I grew up in the Midwest. Winter in the Midwest is not easy, nor is it particularly pretty. The hallmarks of a Midwestern winter are not for the faint of heart.
Grey skies that begin in November and hold on through the first gasp of spring in April.
Rock-hard piles of blackened snow pushed to the edges of each parking lot by the ubiquitous snowplows.
Icy, cold wind that you can feel in your bones.
And the quiet. Oh, the quiet. …As a new mom, I often find myself longing for moments of quiet, but the quiet of a Midwestern winter is different. After the hustle and bustle of the holiday season, Midwesterners settle in for the long, dreary months of January and February and, even, March and April.
People put their heads down and endure the long, grey days. We are made of stronger stuff and we push through – snow and cold are abundant, but snow days are few and far between. Birds are not singing, squirrels are not squeaking, and there are even few dogs barking. These animals know that winter is not going anywhere, anytime soon.
There are seasons in all of our lives that feel a lot like winter. The endless grey skies feel a little bit like hopelessness. It’s almost a choking feeling with no cloud breaks to let in the light. Those mounds of snow are so big, it is hard to believe they will ever melt. Maybe the icy, cold wind in your life is a nagging loneliness that continues to blow in when you least expect it.
And the quiet. Oh, the quiet. …The times when it seems God is silent. The waiting for a call from a doctor or for an answer to a prayer. It is easy to assume in times when all is quiet that God is not speaking or listening. We fear that God has stopped working on our behalf.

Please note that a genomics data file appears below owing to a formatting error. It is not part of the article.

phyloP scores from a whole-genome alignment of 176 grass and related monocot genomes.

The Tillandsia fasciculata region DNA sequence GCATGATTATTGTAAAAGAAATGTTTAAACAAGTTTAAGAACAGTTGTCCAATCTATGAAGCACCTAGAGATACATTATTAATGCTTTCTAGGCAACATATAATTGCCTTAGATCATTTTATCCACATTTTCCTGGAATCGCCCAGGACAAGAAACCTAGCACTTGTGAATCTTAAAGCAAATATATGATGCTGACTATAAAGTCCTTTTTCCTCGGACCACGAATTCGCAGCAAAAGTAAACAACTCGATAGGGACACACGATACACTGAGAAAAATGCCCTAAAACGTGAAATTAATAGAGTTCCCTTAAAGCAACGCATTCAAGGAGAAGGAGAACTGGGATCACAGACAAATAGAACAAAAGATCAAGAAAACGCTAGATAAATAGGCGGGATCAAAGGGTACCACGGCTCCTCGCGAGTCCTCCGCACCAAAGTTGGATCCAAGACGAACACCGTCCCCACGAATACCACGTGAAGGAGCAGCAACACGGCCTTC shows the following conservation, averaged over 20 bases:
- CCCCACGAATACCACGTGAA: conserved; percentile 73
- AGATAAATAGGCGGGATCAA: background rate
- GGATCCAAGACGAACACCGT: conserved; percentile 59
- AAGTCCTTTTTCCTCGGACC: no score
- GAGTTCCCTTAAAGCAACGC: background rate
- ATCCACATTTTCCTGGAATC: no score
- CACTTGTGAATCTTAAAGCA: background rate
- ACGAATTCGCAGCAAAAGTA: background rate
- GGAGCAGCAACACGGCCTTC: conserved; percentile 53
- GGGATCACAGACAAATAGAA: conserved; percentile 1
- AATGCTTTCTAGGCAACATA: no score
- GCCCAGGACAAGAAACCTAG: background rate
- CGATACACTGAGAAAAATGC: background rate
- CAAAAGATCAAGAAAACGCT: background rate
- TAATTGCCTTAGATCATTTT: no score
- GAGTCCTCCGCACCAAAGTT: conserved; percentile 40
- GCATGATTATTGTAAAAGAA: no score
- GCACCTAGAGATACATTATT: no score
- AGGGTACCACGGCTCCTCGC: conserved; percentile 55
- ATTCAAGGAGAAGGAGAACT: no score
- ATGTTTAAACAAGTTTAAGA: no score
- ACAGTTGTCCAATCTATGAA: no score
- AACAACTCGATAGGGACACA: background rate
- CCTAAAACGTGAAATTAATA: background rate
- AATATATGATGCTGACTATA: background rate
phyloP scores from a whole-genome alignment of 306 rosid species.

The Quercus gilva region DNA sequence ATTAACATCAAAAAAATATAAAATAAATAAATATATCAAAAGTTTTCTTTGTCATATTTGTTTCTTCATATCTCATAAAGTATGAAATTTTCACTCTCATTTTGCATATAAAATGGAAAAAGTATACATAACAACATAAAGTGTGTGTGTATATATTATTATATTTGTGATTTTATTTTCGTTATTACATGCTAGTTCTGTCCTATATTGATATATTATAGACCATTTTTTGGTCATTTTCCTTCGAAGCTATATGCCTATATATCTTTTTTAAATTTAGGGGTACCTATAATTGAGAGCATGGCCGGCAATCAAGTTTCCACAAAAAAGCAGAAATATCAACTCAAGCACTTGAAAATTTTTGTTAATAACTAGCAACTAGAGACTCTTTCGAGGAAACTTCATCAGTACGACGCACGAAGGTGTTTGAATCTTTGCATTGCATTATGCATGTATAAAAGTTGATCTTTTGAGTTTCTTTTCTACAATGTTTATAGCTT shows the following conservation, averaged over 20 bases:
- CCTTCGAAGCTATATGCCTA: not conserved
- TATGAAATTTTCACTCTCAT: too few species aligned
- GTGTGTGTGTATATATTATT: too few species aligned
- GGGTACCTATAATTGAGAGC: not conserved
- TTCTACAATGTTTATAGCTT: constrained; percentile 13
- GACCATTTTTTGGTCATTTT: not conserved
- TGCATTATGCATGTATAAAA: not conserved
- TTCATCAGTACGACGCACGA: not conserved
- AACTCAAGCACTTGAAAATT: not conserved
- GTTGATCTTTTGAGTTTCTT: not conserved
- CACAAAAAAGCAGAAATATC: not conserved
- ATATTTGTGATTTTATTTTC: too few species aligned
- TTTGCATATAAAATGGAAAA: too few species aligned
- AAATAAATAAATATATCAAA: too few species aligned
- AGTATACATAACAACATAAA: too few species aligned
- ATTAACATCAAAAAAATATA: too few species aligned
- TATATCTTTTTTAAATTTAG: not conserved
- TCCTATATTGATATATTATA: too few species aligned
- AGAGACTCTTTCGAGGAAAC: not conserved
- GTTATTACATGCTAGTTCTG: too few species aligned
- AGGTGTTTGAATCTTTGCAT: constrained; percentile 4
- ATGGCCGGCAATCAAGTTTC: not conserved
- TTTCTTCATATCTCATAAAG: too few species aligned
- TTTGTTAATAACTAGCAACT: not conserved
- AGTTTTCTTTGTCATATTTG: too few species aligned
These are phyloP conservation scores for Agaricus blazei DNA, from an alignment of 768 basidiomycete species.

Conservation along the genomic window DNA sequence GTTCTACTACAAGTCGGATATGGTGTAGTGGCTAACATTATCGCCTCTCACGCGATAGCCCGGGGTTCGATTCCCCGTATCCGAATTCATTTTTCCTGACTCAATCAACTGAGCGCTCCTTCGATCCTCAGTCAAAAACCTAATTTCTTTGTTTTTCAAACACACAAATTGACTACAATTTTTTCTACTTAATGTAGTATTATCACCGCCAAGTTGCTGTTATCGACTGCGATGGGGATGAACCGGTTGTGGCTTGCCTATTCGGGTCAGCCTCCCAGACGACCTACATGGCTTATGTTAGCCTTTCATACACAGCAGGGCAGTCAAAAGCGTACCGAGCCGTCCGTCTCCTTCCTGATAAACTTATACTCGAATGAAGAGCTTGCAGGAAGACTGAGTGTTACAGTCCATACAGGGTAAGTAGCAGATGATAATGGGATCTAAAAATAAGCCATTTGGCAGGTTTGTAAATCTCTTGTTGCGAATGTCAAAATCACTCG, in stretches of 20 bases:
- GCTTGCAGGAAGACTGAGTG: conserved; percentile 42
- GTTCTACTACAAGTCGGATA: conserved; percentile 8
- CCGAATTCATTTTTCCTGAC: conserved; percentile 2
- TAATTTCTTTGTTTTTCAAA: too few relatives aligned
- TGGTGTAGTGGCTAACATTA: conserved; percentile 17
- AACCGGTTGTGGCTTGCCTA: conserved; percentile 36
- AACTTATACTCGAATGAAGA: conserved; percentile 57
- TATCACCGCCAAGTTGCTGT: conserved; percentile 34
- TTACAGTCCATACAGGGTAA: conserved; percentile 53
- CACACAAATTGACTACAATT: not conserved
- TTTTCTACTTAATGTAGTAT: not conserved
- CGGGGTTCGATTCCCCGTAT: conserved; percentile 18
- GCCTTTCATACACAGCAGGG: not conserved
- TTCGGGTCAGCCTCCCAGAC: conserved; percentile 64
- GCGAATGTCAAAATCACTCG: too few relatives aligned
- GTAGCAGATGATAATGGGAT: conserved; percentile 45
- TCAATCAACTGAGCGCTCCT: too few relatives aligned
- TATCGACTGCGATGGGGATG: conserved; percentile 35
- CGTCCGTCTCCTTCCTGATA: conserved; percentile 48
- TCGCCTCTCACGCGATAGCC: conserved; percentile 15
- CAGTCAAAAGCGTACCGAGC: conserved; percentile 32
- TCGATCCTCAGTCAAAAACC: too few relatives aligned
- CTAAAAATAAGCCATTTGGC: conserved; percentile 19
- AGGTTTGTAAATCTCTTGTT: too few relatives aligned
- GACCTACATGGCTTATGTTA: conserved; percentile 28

Nature needs winter. Snow provides much needed moisture for the growth of spring. The darkness comes so that we may appreciate the light. Plants and flowers have long since bloomed and have now returned to the earth. They will return in their own time. In the same way, we need the quiet that Midwestern winters can bring.
Winter has much to offer us when we can move beyond the initial shock of it. The stillness, the quiet, and the darkness call us inward. I borrow this refrain from Tess Ward’s The Celtic Wheel of the Year:
Be still in the silence and aware of the Love with and within...
Winter calls us inward, slow down and notice. The light will come.
Kelsey Hart works with youth, families, and liturgy at Church of the Holy Family in Aurora, CO. A native of northern Illinois, she moved to Denver with her husband, James, 6 years ago. Kelsey is a fervent supporter of Celtic Way and is most interested in the intersections of Celtic spirituality, feminism, and work with marginalized communities. She and her husband are parents to a fierce toddler, appropriately named Brigid. In her wildest dreams, she'd like to be a writer.